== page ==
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McCoco—a fun glimpse of U.S. tennis' future; a needed glimpse of unity
Here’s hoping for more of the Coco Gauff and Caty McNally show.
Published Sep 03, 2019
NEW YORK—Maybe it was Victoria Azarenka’s third straight winning poach. Maybe it was the too-easy way that Ash Barty pummeled an overhead for a winner. Maybe it was the scoreline, that quickly went from 3-0 to 4-0 to 5-0 to 6-0. Maybe it was the crowd, which had finally gone quiet after a week of cheers and roars and chants.
Somewhere along the line early in Coco Gauff’s and Caty McNally’s match against Azarenka and Barty on Monday, it became clear that this was going to be the end of the road for McCoco. Not that there was any shame in that. In singles, they had lost to last year’s finalists—McNally to Serena Williams, Gauff to Naomi Osaka. Now in doubles, they were going to lose to two Grand Slam champions. The 15-year-old and the 17-year-old, who had never lost a set together in doubles, had seen the WTA mountaintop, and found out that they still have some climbing to do.
“I think obviously the team we played is super good,” McNally said. “They brought more energy. I think that we needed more energy out there.
Gauff, ever the competitor, wasn’t ready to concede that there’s a team they can’t beat
“Obviously it’s a little bit of a different level because it’s the first match we lost,” Gauff said. “I think we’ll get it next time.”
Photos by Anita Aguilar
There will be many more next times for Gauff and McNally; we just don’t know when they will be. Because of her age, Gauff will be limited in the tournaments she can play, and McNally at 17 is probably a year or two away from being a consistent force on tour. But during their nine-day run in New York, they gave us a teasing glimpse of what the future of U.S. women’s tennis could look like.
Just as important, these two teens, one black, one white, gave us an optimistic symbol of cooperation in a time of division in the U.S. They fought together, they laughed together, they got frustrated together, and after winning, they ran toward each other and did their own version of a chest bump together. No wonder they packed Louis Armstrong Stadium and had a line around the grounds waiting to get in to see them. McCoco's enthusiasm was contagious, and we needed it.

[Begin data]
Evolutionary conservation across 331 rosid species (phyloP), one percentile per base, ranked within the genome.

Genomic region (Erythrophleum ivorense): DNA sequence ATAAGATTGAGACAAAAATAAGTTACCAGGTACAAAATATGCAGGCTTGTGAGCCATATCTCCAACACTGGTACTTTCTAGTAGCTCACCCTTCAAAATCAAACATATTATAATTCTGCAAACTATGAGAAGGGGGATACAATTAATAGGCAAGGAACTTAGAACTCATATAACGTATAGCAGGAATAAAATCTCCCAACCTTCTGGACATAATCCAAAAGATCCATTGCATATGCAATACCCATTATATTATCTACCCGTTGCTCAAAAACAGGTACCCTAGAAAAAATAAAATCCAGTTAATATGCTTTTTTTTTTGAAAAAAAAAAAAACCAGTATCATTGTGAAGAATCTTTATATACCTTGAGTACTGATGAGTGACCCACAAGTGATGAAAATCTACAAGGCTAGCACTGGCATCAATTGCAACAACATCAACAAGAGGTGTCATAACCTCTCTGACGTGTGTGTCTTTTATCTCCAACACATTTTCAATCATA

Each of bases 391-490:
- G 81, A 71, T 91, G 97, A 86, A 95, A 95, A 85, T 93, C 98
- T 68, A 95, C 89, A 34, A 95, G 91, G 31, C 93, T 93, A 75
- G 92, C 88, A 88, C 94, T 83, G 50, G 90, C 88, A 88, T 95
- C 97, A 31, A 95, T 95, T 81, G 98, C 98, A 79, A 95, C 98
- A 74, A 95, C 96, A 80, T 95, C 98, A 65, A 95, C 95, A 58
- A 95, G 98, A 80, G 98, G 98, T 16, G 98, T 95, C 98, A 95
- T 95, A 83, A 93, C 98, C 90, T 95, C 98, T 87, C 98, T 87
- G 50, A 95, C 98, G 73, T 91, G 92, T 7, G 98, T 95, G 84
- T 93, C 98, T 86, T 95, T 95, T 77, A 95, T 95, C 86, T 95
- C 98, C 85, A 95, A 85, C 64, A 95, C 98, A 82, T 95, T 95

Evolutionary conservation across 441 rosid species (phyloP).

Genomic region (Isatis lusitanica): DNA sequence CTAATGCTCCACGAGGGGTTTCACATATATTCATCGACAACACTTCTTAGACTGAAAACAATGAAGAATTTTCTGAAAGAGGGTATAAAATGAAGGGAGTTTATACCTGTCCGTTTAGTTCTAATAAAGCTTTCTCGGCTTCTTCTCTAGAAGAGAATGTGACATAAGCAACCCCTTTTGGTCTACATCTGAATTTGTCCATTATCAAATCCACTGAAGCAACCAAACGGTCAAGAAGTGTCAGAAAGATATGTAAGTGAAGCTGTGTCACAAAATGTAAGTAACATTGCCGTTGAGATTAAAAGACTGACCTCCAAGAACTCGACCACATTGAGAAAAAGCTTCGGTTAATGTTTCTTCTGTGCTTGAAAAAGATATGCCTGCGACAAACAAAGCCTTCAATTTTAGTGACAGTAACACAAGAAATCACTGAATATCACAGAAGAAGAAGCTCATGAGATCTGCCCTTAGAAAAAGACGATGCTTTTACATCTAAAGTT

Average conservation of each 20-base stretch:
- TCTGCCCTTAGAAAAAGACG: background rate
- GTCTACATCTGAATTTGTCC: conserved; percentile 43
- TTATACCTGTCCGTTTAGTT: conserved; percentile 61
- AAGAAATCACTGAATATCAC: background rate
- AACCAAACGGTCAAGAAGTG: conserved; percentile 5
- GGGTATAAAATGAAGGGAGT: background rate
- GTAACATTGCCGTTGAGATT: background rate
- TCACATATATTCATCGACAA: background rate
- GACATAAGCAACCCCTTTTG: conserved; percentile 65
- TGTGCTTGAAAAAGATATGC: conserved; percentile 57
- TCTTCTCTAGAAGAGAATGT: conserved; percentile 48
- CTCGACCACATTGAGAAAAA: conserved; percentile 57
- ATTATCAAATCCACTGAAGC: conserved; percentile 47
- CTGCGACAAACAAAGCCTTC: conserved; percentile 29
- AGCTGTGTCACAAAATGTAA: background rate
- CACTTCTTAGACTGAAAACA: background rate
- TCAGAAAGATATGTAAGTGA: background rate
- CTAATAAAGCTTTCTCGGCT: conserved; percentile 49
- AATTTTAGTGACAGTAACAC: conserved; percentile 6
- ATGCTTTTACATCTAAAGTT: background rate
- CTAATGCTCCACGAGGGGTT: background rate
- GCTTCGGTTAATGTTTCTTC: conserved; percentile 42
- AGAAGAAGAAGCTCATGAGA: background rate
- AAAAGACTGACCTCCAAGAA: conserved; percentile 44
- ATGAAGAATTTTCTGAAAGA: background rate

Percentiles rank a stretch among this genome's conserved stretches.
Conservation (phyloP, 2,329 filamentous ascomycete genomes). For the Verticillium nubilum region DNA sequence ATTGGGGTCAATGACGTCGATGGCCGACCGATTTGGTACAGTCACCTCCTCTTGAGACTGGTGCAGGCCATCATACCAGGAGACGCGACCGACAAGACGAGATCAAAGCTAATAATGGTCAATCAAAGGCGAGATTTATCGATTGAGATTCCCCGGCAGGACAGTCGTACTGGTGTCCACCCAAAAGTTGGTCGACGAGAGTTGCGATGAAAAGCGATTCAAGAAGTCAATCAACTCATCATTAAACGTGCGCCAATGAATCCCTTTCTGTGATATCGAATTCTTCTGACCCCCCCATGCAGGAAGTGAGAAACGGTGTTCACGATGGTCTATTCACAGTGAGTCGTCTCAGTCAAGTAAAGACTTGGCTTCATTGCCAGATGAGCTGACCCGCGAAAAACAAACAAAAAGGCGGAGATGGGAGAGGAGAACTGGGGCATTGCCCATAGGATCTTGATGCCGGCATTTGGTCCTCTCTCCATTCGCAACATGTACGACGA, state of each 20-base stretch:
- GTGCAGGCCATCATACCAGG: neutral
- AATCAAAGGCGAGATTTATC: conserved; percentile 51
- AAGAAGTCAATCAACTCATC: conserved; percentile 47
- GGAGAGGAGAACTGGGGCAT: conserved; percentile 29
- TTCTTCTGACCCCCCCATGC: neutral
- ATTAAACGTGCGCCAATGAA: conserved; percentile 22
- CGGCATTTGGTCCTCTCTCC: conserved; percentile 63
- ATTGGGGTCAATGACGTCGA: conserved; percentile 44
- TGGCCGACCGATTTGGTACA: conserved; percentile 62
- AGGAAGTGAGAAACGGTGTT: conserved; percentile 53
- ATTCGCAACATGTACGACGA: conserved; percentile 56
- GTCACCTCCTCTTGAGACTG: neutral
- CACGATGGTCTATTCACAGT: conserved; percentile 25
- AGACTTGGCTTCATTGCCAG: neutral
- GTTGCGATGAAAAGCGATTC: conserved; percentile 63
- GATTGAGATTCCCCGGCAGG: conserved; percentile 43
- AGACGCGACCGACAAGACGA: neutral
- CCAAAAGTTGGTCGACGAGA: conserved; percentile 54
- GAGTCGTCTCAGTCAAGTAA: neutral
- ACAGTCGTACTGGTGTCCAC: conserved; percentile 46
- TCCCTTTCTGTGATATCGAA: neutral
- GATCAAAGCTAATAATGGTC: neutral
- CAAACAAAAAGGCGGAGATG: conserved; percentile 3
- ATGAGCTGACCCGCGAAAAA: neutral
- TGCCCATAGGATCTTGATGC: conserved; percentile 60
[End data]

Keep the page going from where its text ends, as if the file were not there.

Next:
As players, Gauff lived up to expectations, while McNally, in taking a set from Serena, exceeded them. Gauff showed us the same attributes she had shown at Wimbledon: A precocious mix of athleticism, thoughtfulness, and resilience—and a few shots, like the serve and forehand, that need polishing.
“Incredible competitor, incredibly ambitious, and someone who believes in herself,” is how her advisor Patrick Mouratoglou described Gauff. In his mind, those are the essential characteristics of a great player; everything else can flow from there.
“I want to win more,” Gauff said when she was asked what she thought of her Open experience. “I wanted to be here longer obviously and stay here, win the tournament.”
Judging by her match against Serena, though, it’s McNally who we’ll be seeing more of soon. She showed off a surprisingly complete attacking game for a teenager; she hits with purpose, uses the whole court, loves to move forward, and knows what to do when she’s there. She also doesn’t seem to have any glaring technical issues with her strokes. McNally may take us into the future with a throwback game. Like Gauff, she’s had a taste of the spotlight, and she wants to get back in it.
“It really motivates me because I enjoyed my time on center court,” McNally said. “I just want to work super hard so I can get back out there as soon as possible playing against the top players.”
It may take a while, maybe five years or more, before we find out how good these two can be. But they gave us a glimpse. I’ll say the same think I said after Gauff’s loss to Naomi Osaka: If this is the future, the future may be better than we think.